Patrick Promotes Public Service Careers
Speaking at the Harvard Kennedy School as part of the University’s Public Service Week, Massachusetts Governor Deval L. Patrick ’78 said yesterday that it is precisely the personal commitment to public service that has mattered most in his administration.
While acknowledging the bureaucratic nature of his job, Patrick stressed the importance of service especially in a time of crisis. “Even in the bleakest of times, people are full of hope,” he said, challenging the audience to serve the public in whatever way they could.
Speaking of his time as a first-term governor, Patrick said he was proud of many achievements, including three balanced budgets and an expansion of low-income public housing. But he did add that his state and country were still in economic crisis, despite quick action from the federal government. “We don’t seem to appreciate how close we were to a depression,” said the governor.
The speech came amidst a week of service-geared events launched by the University, including public sector career fairs and seminars, service days, and food drives. The University has also agreed to provide resources for a year of weekly volunteer support at the Greater Boston Food Bank—the first University-wide commitment of its kind. The aim of this week, wrote President Drew G. Faust in a letter to the Harvard community on Monday, is “to reinforce Harvard’s commitment to serve the common good.”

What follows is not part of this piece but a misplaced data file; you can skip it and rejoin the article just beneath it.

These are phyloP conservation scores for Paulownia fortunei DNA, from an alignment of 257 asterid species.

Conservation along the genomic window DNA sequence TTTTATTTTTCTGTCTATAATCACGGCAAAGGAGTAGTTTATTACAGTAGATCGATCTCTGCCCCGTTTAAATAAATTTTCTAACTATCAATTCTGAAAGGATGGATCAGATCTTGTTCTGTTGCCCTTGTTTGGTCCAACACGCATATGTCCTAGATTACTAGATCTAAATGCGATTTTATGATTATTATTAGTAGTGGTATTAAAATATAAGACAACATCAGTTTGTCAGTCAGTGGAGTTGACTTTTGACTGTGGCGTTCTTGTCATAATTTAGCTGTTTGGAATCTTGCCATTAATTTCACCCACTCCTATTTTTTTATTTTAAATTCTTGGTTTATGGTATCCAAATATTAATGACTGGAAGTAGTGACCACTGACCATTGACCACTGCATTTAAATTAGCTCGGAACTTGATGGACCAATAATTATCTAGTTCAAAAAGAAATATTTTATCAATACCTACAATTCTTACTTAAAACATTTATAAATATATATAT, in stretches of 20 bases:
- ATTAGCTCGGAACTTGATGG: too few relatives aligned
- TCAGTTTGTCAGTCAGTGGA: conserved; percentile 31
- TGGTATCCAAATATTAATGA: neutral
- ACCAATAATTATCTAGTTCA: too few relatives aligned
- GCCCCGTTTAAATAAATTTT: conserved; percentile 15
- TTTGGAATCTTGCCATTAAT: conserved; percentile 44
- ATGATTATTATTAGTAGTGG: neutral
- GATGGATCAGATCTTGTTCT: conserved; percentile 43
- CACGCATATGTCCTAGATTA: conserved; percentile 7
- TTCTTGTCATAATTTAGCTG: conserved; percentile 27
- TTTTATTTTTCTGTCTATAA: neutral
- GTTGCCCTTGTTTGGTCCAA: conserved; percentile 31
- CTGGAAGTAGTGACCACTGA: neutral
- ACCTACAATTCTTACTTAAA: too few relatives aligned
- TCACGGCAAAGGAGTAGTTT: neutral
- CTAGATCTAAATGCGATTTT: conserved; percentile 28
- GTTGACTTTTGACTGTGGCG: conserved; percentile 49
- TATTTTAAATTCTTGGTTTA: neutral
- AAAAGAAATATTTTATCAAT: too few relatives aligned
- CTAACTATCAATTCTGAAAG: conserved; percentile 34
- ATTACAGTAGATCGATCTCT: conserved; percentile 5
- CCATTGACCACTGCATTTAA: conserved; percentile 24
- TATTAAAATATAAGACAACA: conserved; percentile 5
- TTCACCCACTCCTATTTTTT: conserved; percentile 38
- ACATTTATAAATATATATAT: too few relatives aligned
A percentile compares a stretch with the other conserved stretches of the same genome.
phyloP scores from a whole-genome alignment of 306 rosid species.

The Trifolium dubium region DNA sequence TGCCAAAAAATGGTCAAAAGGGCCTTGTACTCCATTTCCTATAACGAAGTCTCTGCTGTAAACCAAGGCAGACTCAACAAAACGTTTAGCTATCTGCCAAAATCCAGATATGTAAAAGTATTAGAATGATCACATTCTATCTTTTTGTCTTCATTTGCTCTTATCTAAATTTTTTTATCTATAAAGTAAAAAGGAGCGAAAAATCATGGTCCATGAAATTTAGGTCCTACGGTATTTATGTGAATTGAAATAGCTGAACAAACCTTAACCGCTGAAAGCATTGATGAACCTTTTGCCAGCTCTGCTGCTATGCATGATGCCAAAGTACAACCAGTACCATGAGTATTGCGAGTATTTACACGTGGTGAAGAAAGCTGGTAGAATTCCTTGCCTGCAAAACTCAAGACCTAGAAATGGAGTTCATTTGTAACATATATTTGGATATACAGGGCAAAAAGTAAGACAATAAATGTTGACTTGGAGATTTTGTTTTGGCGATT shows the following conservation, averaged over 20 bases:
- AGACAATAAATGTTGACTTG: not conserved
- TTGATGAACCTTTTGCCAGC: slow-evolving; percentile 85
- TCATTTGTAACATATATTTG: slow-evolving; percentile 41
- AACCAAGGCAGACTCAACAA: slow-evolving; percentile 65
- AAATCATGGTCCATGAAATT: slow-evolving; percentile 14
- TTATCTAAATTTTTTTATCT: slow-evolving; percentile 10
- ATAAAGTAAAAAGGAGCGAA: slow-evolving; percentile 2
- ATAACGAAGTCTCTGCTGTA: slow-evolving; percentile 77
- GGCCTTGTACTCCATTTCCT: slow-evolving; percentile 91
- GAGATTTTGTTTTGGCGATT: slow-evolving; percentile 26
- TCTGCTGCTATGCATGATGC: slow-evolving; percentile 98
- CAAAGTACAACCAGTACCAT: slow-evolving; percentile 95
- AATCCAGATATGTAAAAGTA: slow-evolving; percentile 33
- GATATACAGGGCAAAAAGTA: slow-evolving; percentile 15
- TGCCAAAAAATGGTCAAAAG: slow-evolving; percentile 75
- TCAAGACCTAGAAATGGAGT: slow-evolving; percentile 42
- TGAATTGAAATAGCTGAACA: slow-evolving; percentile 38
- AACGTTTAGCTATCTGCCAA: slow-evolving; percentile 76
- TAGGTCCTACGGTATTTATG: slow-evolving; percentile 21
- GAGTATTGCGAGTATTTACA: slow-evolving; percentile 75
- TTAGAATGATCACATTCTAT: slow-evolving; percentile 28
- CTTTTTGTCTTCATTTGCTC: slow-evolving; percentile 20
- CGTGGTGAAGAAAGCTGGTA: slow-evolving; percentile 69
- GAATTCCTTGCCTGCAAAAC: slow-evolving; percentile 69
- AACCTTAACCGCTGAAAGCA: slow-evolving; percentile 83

Patrick cited a similar commitment, looking back to his undergraduate experience with the Phillips Brooks House Association and his post-graduation work in Darfur. “In order to serve effectively, our work was very personal,” he said of his experiences. “You had to understand the policy framework, but you had to get out of that framework to see where policy touches people.”
Before the event, Kennedy School Dean David T. Ellwood ’75 praised Patrick’s “compelling personal story” of rising from difficult economic circumstances in Chicago to a long and prosperous career in both the public and private sectors. Ellwood said that Patrick’s speech complemented the Kennedy School’s mission of training public leaders to solve problems. “We think the governor will do an excellent job of inspiring people to run for public office as one form of public service,” Ellwood said.
Jordan E. Sessler ’13 said Patrick’s message had “great wisdom and energy,” adding that “it was especially valuable to know there are many ways for people to serve their communities.” Patrick encouraged the audience to have the courage to transcend their own interests by taking action in the realm of public service.
“Now more than ever, we need you and your sense of responsibility for one another to lead us into the future,” he said. “We need you to articulate what the world should look like, and then work with us—all of us together—to make it so.”